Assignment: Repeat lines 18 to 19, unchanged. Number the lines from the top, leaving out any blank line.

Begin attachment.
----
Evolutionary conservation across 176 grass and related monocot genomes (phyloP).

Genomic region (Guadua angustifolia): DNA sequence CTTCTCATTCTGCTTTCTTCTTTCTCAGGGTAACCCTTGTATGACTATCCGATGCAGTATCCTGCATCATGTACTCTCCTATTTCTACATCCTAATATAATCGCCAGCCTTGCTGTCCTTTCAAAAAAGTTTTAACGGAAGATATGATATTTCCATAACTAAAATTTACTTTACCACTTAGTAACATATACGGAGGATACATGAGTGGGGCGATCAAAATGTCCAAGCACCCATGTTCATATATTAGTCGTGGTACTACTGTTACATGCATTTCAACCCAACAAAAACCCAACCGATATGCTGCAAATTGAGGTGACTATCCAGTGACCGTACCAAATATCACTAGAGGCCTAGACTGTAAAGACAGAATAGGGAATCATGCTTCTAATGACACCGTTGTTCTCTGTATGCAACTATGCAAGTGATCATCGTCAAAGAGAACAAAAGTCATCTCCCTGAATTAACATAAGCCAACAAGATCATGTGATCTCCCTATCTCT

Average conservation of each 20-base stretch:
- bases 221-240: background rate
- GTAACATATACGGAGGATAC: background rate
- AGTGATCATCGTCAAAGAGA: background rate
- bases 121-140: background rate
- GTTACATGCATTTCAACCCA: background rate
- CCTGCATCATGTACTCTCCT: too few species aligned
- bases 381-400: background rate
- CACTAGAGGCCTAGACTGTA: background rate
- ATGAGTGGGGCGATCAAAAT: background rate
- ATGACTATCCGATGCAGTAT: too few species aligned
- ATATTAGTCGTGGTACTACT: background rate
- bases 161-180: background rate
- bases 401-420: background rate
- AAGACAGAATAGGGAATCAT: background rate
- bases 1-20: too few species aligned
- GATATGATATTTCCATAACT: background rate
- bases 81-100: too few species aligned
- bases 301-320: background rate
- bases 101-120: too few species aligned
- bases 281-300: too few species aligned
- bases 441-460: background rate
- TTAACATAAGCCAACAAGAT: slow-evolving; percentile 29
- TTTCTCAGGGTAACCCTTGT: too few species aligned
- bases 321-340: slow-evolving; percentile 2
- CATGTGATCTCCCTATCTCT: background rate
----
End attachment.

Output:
- bases 1-20: too few species aligned
- GATATGATATTTCCATAACT: background rate